An associate of mine is ranting.
"I couldn’t believe how many people were looking at their cellphones during the meeting! It’s so rude!"
Please note I’ve removed several expletives from that quote.
OK, I’m no spring chicken, but I found this reaction to be rather old school.
At meetings I attend here at CBC News, people are constantly looking at their smartphones, often checking for breaking news that could affect the shows and assignments being discussed at the meetings. It’s perfectly OK! It’s the 21st century! Why not use the tools afforded by this wired age?
But this particular professional felt he was justifiably enraged: the purpose of the meeting he’d called was to talk through the critical path for a high-stakes project. It was essential that people pay attention. It wasn’t clear to him whether his colleagues were taking notes on their phones, doing related research, or playing Word Mole.
Welcome to yet another chapter in the social evolution of the species. Now that 85 per cent of Canadians have cellphones, and close to half of those are smartphones that offer all manner of distraction, personal interaction is more and more often in competition with that vast amusement parlour called the Internet.
I don’t think that has to be a bad thing — but many people do.
'The cigarettes of this decade'
"Right now, cellphones are the cigarettes of this decade," said Rebecca Hastings in a 2008 article called "Use Proper Cellphone Etiquette at Work."
We’re into a new decade since Ms. Hastings made that observation, so I decided to consult people via Twitter, to see if feelings have changed. I tweeted the question "Do you care if people are on their smartphones in business meetings?" Seems quite a few people still hate it when someone sparks up a smartphone beside them.
'Yes I care & It's rude. You’re are in that meeting for a purpose. Replying to that email can wait. It not that urgent.'—The GFLiverpool @GLIverpool
I agree that there are times work assignments would be better served by full attention. But smartphones are fabulous devices, putting a world of information literally at our finger tips, and can be used in a legitimate ways in business meetings. And at least one respondent on Twitter agrees with me.
"I don’t know if it’s realistic to be outraged," says Lee Malleau, senior vice president at the Calgary Economic Development agency. "We live in an age when people tweet and use social media and stay in touch, so sometimes you have to do that while you’re in a meeting. So you’re on your smartphone because it’s become an extension of your brain."
The agency has just instituted a new protocol regarding smartphone usage. Employees are encouraged to not spend time on their phones in meetings — but that rule relaxes if a situation needs to be "monitored" and updates are needed in real time.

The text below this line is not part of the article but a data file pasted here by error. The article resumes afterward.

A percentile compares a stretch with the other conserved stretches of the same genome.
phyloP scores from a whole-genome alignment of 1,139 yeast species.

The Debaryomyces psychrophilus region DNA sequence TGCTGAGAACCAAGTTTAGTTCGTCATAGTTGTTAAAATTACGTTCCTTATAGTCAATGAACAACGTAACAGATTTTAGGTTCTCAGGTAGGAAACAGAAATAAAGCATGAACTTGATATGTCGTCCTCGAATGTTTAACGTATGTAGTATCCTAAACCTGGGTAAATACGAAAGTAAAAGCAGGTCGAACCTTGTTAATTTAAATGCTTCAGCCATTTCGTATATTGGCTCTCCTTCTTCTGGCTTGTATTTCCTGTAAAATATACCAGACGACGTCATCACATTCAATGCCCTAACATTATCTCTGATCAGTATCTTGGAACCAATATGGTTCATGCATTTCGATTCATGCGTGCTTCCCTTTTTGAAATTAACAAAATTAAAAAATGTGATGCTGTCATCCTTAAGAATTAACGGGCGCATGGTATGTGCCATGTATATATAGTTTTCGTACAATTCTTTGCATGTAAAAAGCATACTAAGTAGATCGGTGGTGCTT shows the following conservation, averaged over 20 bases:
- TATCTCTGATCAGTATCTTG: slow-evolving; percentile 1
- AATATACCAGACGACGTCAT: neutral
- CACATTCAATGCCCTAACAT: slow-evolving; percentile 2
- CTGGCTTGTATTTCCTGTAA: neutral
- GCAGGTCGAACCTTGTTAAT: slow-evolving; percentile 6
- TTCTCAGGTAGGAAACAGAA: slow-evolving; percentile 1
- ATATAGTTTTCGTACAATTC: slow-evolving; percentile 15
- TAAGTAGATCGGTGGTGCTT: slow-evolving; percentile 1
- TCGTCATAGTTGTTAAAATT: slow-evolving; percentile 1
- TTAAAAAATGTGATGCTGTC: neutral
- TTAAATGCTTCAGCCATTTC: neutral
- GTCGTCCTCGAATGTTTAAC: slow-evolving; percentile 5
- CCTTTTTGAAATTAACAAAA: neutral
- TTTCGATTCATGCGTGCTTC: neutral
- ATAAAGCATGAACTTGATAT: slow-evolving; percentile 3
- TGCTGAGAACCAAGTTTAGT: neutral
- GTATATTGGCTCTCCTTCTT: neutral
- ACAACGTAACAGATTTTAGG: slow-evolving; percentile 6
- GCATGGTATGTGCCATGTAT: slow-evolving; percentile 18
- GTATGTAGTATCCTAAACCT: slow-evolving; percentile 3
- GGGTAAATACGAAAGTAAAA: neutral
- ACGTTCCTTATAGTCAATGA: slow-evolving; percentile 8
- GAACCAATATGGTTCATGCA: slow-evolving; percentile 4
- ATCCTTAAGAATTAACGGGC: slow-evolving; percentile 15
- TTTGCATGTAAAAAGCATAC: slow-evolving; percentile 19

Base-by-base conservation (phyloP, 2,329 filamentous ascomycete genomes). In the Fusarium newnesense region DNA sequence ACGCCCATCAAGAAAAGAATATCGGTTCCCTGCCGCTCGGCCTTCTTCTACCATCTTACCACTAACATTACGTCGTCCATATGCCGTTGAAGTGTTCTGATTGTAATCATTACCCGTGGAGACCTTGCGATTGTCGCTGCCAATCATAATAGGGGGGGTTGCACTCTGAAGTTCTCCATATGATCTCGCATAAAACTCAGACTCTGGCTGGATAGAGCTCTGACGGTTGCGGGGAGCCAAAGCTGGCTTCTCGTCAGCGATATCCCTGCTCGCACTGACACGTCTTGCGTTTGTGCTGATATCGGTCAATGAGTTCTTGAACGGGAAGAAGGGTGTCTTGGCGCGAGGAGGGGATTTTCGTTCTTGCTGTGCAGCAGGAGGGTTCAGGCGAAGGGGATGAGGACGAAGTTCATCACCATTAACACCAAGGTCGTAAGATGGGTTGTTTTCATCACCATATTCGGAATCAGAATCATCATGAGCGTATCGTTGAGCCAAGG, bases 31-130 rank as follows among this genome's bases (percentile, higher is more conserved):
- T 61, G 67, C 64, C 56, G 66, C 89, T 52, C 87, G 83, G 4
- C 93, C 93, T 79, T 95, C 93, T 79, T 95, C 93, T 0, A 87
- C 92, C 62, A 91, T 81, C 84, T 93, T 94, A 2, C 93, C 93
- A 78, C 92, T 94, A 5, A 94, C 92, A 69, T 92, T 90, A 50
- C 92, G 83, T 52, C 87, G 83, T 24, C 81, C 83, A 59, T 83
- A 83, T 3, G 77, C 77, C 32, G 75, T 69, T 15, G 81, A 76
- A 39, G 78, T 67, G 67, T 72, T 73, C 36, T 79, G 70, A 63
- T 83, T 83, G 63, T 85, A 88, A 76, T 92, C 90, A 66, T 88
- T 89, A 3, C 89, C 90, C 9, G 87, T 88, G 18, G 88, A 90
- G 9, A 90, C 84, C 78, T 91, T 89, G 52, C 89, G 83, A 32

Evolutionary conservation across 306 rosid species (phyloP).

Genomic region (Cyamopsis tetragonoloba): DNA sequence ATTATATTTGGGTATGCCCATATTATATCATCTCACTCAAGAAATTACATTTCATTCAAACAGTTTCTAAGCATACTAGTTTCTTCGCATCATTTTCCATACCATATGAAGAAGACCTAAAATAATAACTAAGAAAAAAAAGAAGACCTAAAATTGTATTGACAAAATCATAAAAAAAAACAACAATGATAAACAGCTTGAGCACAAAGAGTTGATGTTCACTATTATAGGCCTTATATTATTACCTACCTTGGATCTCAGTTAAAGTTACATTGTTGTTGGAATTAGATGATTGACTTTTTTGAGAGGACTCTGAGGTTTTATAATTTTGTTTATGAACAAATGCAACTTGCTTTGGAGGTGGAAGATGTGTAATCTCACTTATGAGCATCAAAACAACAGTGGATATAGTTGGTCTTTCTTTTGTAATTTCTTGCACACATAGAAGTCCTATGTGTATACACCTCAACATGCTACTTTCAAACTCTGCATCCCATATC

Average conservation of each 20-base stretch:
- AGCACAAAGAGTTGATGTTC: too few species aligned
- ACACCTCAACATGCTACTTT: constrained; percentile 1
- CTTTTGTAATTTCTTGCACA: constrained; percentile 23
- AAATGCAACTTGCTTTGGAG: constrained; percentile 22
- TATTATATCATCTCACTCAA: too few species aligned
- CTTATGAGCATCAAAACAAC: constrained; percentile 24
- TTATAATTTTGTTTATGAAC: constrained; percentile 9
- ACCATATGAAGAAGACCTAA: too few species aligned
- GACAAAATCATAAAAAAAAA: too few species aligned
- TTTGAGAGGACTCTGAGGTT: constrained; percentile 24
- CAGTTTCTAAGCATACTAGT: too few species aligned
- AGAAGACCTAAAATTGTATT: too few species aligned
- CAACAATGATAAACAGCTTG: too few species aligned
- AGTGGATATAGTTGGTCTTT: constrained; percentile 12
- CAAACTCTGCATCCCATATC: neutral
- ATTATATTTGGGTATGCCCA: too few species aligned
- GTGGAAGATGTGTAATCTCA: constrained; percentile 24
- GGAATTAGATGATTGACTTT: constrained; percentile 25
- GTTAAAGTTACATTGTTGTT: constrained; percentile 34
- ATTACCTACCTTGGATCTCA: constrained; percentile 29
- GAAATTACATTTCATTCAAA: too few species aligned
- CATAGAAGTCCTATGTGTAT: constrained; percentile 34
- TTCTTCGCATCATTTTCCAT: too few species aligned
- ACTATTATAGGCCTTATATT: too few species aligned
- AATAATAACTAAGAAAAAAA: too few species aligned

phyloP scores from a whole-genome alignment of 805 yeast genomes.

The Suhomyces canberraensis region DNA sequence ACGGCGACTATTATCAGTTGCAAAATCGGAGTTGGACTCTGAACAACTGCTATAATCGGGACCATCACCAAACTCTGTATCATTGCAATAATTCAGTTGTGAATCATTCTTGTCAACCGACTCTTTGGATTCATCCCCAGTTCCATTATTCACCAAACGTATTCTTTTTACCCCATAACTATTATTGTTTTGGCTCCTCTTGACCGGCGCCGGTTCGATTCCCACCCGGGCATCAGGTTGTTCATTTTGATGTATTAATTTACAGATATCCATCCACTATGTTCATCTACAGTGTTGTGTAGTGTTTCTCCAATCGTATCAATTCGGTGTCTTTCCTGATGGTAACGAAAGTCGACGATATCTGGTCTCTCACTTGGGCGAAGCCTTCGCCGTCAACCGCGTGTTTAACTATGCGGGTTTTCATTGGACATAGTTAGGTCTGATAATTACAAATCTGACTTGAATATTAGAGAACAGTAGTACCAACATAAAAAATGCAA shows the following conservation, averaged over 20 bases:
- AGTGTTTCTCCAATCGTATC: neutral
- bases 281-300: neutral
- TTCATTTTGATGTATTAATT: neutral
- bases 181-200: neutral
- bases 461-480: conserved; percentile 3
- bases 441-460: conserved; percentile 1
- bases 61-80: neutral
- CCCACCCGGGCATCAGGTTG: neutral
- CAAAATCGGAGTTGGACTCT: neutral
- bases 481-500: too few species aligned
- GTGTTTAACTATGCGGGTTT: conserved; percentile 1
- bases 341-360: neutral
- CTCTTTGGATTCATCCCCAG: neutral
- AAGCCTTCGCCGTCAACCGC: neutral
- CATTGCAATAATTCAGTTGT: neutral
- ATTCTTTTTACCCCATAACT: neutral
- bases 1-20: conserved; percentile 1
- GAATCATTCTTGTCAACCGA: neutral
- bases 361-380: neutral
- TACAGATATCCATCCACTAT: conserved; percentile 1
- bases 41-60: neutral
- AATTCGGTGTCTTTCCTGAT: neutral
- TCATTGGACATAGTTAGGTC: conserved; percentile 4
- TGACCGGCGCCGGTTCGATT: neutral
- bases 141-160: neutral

Malleau points out that attitudes towards mobile device usage also depend on the industry in which you work. "You go to Silicon Valley and you"ll see very few people who don’t have a phone in their hand all the time. It’s part of the culture. In other industries it’s not as much a part of the culture."
As I say, here at CBC News smartphones are totally acceptable in meetings. Of course it’s not OK to take a call — people step out of the room if they have to — but doing on-the-spot searches or watching for developments on pertinent news events is fine. It’s the type of monitoring Lee Malleau describes.
'Being on your phone while in the meeting shows total disrespect for the meeting and others involved.'—Mike @midnightrider98
And nowadays in all kinds of settings, phones are used for note taking and research — as some respondents to my Twitter question commented. Perhaps a couple of those people in my associate’s rage-provoking meeting were actually doing something related to the task at hand. Or not.
"We like to think it’s multi-tasking, but it’s just plain rude," says corporate etiquette expert Louise Fox.
"There are some circumstances where it can be forgiven, and sometimes it’s a useful tool — we just have to be mindful of when we use it and how we use it."
Fox cautions anyone glancing at their phone in the company of someone they don’t know well, at the risk of offending them. One tip sheet I read said don’t use your phone as your watch, to check the time, since you may get drawn in to reading emails and even responding at an inappropriate time.
Addiction or 'habit'?
A 2010 academic study concluded that "addiction" is too strong a word to use to describe people’s attachment to their phones, but it did report that it’s not uncommon for people to develop a "checking habit" — one they found annoying themselves.
There’s even something called "phantom vibration syndrome" where people mistakenly believe their phone is calling to them.
So as much as I support responsible use of smartphones in meetings, I also recognize that their hold over us can be too strong, even worrying. There’s a reason the Blackberry was nicknamed the "Crackberry" — and iPhones and Samsung Galaxies are just as compulsion-inducing.
I suspect it won’t be long before more people start to realize they need to get their smartphone usage under control — and it may indeed be because colleagues have started to complain or even chewed them out — for gazing into the loving glow of their smartphone when they shouldn’t.